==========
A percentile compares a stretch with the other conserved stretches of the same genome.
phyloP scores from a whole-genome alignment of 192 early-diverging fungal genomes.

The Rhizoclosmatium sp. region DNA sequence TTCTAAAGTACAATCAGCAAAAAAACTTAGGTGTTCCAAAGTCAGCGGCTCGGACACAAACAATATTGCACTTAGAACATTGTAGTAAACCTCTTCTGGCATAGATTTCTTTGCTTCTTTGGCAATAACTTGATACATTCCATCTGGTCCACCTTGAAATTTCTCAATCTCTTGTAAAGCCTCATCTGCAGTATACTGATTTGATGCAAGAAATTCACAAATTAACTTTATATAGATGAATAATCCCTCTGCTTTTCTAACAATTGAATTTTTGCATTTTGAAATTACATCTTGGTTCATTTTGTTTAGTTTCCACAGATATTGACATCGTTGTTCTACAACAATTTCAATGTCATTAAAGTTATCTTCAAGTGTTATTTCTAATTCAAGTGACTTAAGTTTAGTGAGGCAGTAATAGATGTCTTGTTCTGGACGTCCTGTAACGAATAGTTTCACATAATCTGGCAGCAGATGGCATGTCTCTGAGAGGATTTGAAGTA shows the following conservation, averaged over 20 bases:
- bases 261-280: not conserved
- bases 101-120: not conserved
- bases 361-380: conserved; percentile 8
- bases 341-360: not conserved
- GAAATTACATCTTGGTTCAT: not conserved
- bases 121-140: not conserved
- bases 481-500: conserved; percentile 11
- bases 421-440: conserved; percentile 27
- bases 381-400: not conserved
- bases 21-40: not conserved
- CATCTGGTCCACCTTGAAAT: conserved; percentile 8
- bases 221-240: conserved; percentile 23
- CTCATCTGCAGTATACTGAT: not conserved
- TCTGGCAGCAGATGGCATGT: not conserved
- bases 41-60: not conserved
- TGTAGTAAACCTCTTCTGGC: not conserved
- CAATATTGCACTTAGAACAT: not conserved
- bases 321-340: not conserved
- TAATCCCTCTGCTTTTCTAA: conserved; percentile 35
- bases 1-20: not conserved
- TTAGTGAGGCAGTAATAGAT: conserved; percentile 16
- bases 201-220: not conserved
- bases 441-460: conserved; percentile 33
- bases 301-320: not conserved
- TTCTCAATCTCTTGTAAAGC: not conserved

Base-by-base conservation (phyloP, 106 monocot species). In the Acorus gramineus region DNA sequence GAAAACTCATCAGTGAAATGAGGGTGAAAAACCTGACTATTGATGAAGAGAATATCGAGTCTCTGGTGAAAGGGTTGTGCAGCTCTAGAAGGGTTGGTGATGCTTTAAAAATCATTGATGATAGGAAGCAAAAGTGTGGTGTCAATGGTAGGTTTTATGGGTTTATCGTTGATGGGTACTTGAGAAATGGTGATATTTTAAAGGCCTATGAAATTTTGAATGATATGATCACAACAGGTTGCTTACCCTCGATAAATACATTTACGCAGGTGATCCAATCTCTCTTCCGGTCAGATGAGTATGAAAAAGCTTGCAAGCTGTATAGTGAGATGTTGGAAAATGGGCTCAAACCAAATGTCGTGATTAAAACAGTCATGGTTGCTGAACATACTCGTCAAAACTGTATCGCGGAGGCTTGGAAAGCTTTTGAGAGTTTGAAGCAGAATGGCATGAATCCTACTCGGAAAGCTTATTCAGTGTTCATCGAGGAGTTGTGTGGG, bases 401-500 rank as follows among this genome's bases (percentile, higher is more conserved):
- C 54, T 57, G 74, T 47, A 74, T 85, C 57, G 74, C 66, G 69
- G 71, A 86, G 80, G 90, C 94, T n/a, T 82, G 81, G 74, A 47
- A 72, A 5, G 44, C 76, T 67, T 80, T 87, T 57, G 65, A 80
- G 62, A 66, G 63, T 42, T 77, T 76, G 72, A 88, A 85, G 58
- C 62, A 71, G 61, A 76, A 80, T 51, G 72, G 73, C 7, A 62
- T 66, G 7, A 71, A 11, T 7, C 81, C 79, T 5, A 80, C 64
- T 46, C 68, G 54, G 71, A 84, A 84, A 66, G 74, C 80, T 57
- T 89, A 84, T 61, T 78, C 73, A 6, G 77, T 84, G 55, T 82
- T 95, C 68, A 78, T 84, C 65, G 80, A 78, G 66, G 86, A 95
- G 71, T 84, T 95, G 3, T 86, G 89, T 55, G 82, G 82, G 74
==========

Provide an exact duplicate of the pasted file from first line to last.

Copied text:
A percentile compares a stretch with the other conserved stretches of the same genome.
phyloP scores from a whole-genome alignment of 192 early-diverging fungal genomes.

The Rhizoclosmatium sp. region DNA sequence TTCTAAAGTACAATCAGCAAAAAAACTTAGGTGTTCCAAAGTCAGCGGCTCGGACACAAACAATATTGCACTTAGAACATTGTAGTAAACCTCTTCTGGCATAGATTTCTTTGCTTCTTTGGCAATAACTTGATACATTCCATCTGGTCCACCTTGAAATTTCTCAATCTCTTGTAAAGCCTCATCTGCAGTATACTGATTTGATGCAAGAAATTCACAAATTAACTTTATATAGATGAATAATCCCTCTGCTTTTCTAACAATTGAATTTTTGCATTTTGAAATTACATCTTGGTTCATTTTGTTTAGTTTCCACAGATATTGACATCGTTGTTCTACAACAATTTCAATGTCATTAAAGTTATCTTCAAGTGTTATTTCTAATTCAAGTGACTTAAGTTTAGTGAGGCAGTAATAGATGTCTTGTTCTGGACGTCCTGTAACGAATAGTTTCACATAATCTGGCAGCAGATGGCATGTCTCTGAGAGGATTTGAAGTA shows the following conservation, averaged over 20 bases:
- bases 261-280: not conserved
- bases 101-120: not conserved
- bases 361-380: conserved; percentile 8
- bases 341-360: not conserved
- GAAATTACATCTTGGTTCAT: not conserved
- bases 121-140: not conserved
- bases 481-500: conserved; percentile 11
- bases 421-440: conserved; percentile 27
- bases 381-400: not conserved
- bases 21-40: not conserved
- CATCTGGTCCACCTTGAAAT: conserved; percentile 8
- bases 221-240: conserved; percentile 23
- CTCATCTGCAGTATACTGAT: not conserved
- TCTGGCAGCAGATGGCATGT: not conserved
- bases 41-60: not conserved
- TGTAGTAAACCTCTTCTGGC: not conserved
- CAATATTGCACTTAGAACAT: not conserved
- bases 321-340: not conserved
- TAATCCCTCTGCTTTTCTAA: conserved; percentile 35
- bases 1-20: not conserved
- TTAGTGAGGCAGTAATAGAT: conserved; percentile 16
- bases 201-220: not conserved
- bases 441-460: conserved; percentile 33
- bases 301-320: not conserved
- TTCTCAATCTCTTGTAAAGC: not conserved

Base-by-base conservation (phyloP, 106 monocot species). In the Acorus gramineus region DNA sequence GAAAACTCATCAGTGAAATGAGGGTGAAAAACCTGACTATTGATGAAGAGAATATCGAGTCTCTGGTGAAAGGGTTGTGCAGCTCTAGAAGGGTTGGTGATGCTTTAAAAATCATTGATGATAGGAAGCAAAAGTGTGGTGTCAATGGTAGGTTTTATGGGTTTATCGTTGATGGGTACTTGAGAAATGGTGATATTTTAAAGGCCTATGAAATTTTGAATGATATGATCACAACAGGTTGCTTACCCTCGATAAATACATTTACGCAGGTGATCCAATCTCTCTTCCGGTCAGATGAGTATGAAAAAGCTTGCAAGCTGTATAGTGAGATGTTGGAAAATGGGCTCAAACCAAATGTCGTGATTAAAACAGTCATGGTTGCTGAACATACTCGTCAAAACTGTATCGCGGAGGCTTGGAAAGCTTTTGAGAGTTTGAAGCAGAATGGCATGAATCCTACTCGGAAAGCTTATTCAGTGTTCATCGAGGAGTTGTGTGGG, bases 401-500 rank as follows among this genome's bases (percentile, higher is more conserved):
- C 54, T 57, G 74, T 47, A 74, T 85, C 57, G 74, C 66, G 69
- G 71, A 86, G 80, G 90, C 94, T n/a, T 82, G 81, G 74, A 47
- A 72, A 5, G 44, C 76, T 67, T 80, T 87, T 57, G 65, A 80
- G 62, A 66, G 63, T 42, T 77, T 76, G 72, A 88, A 85, G 58
- C 62, A 71, G 61, A 76, A 80, T 51, G 72, G 73, C 7, A 62
- T 66, G 7, A 71, A 11, T 7, C 81, C 79, T 5, A 80, C 64
- T 46, C 68, G 54, G 71, A 84, A 84, A 66, G 74, C 80, T 57
- T 89, A 84, T 61, T 78, C 73, A 6, G 77, T 84, G 55, T 82
- T 95, C 68, A 78, T 84, C 65, G 80, A 78, G 66, G 86, A 95
- G 71, T 84, T 95, G 3, T 86, G 89, T 55, G 82, G 82, G 74